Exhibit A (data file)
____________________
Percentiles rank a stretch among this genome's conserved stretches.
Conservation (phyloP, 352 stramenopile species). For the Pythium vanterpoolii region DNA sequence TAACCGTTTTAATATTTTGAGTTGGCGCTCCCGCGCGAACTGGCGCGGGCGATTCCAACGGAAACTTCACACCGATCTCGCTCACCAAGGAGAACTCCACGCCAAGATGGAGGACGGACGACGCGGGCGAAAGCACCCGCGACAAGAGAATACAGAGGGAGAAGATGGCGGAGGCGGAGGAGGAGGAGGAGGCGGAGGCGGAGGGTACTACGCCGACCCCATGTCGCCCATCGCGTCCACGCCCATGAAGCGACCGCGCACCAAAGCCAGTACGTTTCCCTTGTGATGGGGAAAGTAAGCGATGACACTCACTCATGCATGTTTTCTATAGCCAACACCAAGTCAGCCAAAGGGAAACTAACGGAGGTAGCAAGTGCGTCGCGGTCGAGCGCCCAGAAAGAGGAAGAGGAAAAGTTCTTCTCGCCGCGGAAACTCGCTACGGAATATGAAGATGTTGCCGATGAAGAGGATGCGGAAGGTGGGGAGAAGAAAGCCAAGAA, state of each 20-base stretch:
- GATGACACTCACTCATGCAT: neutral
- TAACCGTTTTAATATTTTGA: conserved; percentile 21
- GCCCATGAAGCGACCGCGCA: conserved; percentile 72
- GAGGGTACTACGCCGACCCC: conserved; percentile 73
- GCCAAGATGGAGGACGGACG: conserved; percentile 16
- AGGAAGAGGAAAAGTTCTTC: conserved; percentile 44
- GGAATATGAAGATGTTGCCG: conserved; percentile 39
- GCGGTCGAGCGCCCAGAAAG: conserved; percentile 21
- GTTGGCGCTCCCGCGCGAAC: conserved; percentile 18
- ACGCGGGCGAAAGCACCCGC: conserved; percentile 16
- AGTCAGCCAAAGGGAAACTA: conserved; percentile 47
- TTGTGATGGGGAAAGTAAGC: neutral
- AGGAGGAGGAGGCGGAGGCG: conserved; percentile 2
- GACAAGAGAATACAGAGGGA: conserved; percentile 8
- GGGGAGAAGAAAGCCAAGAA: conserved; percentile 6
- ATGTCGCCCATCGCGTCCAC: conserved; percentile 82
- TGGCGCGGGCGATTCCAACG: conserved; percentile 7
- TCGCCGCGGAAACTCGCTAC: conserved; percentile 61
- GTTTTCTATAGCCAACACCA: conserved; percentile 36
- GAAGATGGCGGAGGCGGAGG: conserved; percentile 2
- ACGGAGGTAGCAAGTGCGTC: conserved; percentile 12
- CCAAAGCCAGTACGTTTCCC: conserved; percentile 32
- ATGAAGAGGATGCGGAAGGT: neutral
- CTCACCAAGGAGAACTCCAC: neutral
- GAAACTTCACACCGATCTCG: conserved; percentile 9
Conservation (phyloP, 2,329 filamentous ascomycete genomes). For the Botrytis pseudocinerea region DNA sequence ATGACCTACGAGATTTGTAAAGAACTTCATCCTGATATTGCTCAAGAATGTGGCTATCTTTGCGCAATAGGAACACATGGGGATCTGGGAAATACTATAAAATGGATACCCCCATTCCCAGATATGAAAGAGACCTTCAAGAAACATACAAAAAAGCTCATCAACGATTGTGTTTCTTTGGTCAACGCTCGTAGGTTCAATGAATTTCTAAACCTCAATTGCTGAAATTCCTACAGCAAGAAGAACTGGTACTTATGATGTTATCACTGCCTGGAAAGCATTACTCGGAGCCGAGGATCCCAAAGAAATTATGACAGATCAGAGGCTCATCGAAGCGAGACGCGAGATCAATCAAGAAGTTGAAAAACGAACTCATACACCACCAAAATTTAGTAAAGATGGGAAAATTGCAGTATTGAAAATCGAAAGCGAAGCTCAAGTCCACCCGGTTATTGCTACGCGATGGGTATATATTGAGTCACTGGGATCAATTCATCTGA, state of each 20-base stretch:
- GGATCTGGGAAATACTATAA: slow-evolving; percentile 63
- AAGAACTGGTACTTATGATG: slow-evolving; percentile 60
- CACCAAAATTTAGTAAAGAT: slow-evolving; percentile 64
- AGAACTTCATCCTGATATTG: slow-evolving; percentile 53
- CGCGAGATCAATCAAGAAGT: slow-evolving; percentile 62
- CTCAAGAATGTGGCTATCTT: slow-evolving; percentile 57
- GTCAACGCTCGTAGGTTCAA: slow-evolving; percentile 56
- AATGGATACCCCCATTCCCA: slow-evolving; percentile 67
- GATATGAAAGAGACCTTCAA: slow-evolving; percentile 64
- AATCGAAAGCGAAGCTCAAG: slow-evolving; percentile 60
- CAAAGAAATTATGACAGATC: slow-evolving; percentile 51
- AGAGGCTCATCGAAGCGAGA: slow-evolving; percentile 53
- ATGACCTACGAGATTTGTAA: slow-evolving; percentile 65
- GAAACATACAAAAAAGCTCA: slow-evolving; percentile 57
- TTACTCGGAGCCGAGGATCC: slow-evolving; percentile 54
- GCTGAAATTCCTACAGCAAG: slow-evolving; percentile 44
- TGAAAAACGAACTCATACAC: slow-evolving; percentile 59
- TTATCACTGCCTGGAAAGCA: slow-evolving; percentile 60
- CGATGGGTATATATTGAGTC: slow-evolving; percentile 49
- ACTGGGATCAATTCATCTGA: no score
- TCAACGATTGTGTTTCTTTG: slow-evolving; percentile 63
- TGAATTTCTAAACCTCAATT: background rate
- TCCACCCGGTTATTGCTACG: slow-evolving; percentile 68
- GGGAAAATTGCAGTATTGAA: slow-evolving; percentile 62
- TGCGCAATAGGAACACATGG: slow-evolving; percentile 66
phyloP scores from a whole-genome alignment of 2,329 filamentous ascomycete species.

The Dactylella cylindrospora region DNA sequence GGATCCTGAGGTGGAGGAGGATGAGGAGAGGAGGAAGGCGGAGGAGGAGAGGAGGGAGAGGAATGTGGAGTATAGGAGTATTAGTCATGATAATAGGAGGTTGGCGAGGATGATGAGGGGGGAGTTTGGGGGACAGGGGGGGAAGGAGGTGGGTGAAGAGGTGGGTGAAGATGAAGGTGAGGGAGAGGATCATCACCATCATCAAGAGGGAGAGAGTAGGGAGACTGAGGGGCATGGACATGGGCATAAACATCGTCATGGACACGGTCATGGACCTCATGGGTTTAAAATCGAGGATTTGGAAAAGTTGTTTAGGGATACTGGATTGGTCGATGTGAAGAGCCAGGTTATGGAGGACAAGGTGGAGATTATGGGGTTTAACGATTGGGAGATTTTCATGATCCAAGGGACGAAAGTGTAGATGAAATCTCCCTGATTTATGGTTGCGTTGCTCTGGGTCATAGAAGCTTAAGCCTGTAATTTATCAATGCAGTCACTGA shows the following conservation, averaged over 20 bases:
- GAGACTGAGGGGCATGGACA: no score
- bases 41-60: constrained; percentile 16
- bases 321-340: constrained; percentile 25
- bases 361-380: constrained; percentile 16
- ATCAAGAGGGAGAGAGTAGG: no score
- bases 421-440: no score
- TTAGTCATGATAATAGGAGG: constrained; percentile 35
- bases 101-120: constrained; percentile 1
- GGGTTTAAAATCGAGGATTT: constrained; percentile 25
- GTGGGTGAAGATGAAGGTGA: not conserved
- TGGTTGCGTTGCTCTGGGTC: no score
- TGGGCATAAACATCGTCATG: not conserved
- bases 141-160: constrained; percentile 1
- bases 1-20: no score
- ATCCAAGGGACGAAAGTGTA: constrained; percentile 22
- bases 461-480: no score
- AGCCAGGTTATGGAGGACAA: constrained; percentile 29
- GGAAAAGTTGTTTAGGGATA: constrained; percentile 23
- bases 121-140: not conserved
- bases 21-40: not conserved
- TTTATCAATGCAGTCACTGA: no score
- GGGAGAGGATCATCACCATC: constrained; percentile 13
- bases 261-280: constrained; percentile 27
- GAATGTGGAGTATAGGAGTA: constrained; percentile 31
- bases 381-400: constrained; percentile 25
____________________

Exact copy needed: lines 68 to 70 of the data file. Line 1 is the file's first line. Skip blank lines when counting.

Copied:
- bases 141-160: constrained; percentile 1
- bases 1-20: no score
- ATCCAAGGGACGAAAGTGTA: constrained; percentile 22